The costs of cutting greenhouse gases and who will pay for doing it are likely to be the key issues at a major UN-backed climate change meeting of scientists and diplomats in the Thai capital this week, participants said Sunday.
Some of the world's biggest greenhouse gas emitters like the US and Australia and top oil exporters such as Saudi Arabia will try to water down language in a draft report, obtained by media earlier this month, that suggests reducing emissions could cost less than 3 percent of annual global economic activity, environmental activists said.
"Cost will be on everybody's mind," said environmental protection group WWF International's Martin Hiller. "Changing the energy system is costly but we can still afford to do it. The cost for doing nothing is staggering and could be up to 20 times more expensive."
Developing countries are likely to demand that richer countries help them adapt to warming global temperatures which are expected to cause widespread flooding, droughts and rising sea levels.
"If you take roads or electricity lines or buildings, they will all have to be adapted to climate change," said Hiller.
Today, the Intergovernmental Panel on Climate Change, a network of more than 2,000 scientists, will open a five-day meeting in Bangkok, Thailand, to finalize a report on how the world can mitigate rising levels of carbon dioxide, methane and other heat-trapping gases.
The draft report, which will be amended following comments from dozens of governments, says emissions can be cut below current levels if the world shifts away from carbon-heavy fuels like coal, invests in energy efficiency and reforms the agriculture sector.
Two previous IPCC reports this year painted a dire picture of a future in which unabated greenhouse gas emissions could drive global temperatures up as much as 6 C by 2100. Even a 2 C rise could subject up to 2 billion people to water shortages by 2050 and threaten extinction for 20 percent to 30 percent of the world's species, the IPCC said.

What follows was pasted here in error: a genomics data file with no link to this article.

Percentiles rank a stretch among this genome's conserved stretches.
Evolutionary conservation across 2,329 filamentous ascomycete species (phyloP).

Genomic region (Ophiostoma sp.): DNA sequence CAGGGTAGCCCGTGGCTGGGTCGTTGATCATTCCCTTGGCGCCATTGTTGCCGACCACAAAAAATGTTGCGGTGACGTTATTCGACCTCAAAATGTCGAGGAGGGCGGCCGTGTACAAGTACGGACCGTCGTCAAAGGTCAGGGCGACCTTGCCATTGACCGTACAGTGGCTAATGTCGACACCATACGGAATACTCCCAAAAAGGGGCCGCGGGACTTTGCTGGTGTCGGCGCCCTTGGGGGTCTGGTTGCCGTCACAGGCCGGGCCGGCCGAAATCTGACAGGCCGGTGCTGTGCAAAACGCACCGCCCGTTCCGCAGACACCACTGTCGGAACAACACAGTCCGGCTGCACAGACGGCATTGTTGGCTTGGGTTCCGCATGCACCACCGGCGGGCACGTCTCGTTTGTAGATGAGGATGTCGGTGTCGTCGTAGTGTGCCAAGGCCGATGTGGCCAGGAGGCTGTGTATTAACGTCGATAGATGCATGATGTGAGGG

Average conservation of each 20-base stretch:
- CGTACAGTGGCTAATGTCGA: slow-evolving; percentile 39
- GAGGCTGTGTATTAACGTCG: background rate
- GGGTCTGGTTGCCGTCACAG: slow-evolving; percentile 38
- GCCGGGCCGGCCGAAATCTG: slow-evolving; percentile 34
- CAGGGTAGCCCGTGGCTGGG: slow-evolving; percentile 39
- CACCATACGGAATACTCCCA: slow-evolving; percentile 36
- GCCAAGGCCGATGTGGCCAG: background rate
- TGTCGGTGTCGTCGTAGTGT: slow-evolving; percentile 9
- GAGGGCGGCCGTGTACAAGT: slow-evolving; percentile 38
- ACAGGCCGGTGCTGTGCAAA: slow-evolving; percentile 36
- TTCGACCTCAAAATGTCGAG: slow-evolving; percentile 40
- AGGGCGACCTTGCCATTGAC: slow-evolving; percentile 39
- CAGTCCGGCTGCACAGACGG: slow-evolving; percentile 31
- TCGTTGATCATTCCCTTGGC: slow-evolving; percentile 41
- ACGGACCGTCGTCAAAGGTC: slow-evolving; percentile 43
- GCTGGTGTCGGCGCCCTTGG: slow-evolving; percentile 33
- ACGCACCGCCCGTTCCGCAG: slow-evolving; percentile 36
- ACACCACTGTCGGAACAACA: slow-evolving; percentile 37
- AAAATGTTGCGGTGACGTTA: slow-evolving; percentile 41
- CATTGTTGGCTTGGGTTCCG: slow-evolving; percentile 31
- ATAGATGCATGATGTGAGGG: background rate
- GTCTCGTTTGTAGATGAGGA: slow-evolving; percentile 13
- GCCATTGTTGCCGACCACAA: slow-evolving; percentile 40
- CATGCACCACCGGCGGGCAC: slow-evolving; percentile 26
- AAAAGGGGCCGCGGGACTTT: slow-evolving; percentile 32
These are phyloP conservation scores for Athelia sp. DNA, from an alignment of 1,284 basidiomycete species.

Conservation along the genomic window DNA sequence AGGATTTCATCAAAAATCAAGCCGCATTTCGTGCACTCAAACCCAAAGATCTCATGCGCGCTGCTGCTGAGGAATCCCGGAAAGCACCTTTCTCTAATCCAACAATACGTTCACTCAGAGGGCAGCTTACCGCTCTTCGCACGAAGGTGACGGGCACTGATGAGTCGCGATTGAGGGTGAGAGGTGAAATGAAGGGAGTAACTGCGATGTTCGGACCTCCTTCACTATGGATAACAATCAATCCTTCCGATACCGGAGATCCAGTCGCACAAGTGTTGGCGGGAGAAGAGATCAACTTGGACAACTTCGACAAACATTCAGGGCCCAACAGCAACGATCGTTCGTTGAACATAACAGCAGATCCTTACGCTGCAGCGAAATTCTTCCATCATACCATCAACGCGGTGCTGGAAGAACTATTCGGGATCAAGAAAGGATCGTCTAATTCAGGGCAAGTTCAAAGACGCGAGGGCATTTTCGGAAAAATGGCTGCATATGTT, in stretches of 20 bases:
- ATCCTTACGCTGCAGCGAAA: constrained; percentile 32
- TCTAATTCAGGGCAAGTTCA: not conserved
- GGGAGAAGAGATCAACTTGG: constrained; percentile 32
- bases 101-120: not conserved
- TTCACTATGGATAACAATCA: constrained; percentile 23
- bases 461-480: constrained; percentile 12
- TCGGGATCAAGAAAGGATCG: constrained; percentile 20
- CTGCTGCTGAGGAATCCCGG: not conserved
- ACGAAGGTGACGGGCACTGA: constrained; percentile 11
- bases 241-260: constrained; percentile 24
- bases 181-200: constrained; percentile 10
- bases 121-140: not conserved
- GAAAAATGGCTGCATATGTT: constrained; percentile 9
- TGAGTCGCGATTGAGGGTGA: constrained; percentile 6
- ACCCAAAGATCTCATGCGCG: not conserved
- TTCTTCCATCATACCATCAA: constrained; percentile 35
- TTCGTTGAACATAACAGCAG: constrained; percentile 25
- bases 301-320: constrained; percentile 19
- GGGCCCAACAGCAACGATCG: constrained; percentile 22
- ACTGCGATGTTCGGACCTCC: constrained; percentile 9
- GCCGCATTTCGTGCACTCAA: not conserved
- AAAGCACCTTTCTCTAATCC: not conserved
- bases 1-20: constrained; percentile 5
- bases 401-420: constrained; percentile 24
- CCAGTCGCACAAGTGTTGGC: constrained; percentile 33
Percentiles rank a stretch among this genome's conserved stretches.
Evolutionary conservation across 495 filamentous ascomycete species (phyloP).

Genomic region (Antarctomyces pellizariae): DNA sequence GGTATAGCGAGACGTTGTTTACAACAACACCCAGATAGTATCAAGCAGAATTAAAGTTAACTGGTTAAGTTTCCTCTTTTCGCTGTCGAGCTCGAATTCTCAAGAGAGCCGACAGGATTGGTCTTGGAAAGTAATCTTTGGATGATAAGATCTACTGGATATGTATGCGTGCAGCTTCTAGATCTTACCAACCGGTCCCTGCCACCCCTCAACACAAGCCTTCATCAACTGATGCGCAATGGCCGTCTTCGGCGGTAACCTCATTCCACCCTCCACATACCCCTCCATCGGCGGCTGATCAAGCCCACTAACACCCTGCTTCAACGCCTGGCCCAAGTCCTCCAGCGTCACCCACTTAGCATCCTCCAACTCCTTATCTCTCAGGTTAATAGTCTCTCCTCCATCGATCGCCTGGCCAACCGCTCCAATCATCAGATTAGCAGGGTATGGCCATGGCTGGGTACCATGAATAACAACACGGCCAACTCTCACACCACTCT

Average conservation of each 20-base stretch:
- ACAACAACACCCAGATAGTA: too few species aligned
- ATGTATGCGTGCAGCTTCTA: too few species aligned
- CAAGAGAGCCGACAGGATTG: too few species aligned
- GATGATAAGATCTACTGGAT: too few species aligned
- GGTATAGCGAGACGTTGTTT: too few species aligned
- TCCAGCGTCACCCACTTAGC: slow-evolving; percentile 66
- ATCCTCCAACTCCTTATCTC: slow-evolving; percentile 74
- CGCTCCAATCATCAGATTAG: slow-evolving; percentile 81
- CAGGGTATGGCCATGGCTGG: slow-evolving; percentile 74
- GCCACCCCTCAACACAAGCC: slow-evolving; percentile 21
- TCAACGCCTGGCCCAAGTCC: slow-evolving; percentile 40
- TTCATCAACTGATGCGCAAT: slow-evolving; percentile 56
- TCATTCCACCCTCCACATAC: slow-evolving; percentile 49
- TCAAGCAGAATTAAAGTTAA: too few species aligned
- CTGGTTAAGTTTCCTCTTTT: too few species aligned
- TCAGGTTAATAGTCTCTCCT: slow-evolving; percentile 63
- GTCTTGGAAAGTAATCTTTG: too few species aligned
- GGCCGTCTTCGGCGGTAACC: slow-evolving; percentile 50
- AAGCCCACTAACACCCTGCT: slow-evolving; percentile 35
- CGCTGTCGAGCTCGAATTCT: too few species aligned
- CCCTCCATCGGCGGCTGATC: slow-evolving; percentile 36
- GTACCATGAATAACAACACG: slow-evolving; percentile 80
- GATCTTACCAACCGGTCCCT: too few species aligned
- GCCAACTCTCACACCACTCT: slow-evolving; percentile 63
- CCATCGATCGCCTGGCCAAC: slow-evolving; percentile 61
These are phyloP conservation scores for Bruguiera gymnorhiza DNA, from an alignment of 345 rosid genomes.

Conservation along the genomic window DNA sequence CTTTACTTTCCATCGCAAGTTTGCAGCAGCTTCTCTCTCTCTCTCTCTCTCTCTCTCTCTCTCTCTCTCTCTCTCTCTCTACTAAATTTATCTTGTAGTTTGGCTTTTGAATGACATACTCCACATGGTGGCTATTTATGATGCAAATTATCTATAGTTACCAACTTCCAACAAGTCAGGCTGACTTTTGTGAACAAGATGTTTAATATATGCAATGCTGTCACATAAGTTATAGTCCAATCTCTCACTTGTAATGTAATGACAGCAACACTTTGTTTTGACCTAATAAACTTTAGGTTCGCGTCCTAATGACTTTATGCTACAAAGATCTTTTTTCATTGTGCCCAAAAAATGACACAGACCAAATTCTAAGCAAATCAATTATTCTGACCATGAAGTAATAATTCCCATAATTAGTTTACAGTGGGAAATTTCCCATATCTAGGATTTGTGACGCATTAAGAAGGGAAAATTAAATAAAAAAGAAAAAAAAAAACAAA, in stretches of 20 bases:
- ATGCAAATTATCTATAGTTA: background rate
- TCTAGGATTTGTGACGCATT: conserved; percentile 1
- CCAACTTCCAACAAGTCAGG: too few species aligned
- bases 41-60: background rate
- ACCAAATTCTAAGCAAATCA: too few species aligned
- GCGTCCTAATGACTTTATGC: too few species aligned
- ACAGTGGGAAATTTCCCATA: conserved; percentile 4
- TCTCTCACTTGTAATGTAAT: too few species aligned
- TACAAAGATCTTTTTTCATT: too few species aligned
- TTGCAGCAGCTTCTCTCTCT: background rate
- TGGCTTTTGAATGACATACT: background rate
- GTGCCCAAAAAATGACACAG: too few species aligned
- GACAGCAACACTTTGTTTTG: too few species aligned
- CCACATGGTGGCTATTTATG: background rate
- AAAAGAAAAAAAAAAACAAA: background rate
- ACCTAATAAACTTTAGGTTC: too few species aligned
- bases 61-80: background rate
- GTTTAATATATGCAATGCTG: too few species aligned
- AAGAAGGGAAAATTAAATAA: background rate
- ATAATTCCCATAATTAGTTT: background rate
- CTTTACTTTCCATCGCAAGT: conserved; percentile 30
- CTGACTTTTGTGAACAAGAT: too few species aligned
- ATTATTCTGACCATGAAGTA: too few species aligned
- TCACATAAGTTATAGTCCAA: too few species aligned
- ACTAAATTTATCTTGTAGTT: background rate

The third report makes clear the world must quickly embrace a basket of technological options already available and being developed just to keep the temperature rise to 2 C.
Making buildings more energy-efficient, especially in the developing world, through better insulation, lighting and other steps, could also lead to significant cuts as would converting from coal to natural gas, nuclear power and renewable energy such as wind.
"We believe that you can reduce emissions by 50 percent by 2050 using renewable energy technology and energy efficiency," said Stephanie Tunmore, a climate campaigner for Greenpeace International. "Hopefully, energy efficiency will come out strongly in the report because that is really important. For the most part, it's a negative cost."
Over the next century, the report says, such technology as hydrogen-powered fuel cells, advanced hybrid and electric vehicles with better batteries, and carbon sequestration whereby carbon emissions are stored underground will become more commercially feasible.
The US delegation at the Bangkok meeting is expected to argue that the report's cost estimates are unrealistically low and that the expense of reducing greenhouse gases currently would be difficult at present for most nations to bear.
The damage from unabated climate change might eventually cost the global economy between 5 percent and 20 percent of GDP every year, according to a British government report last year.
(China Daily via agencies April 30, 2007)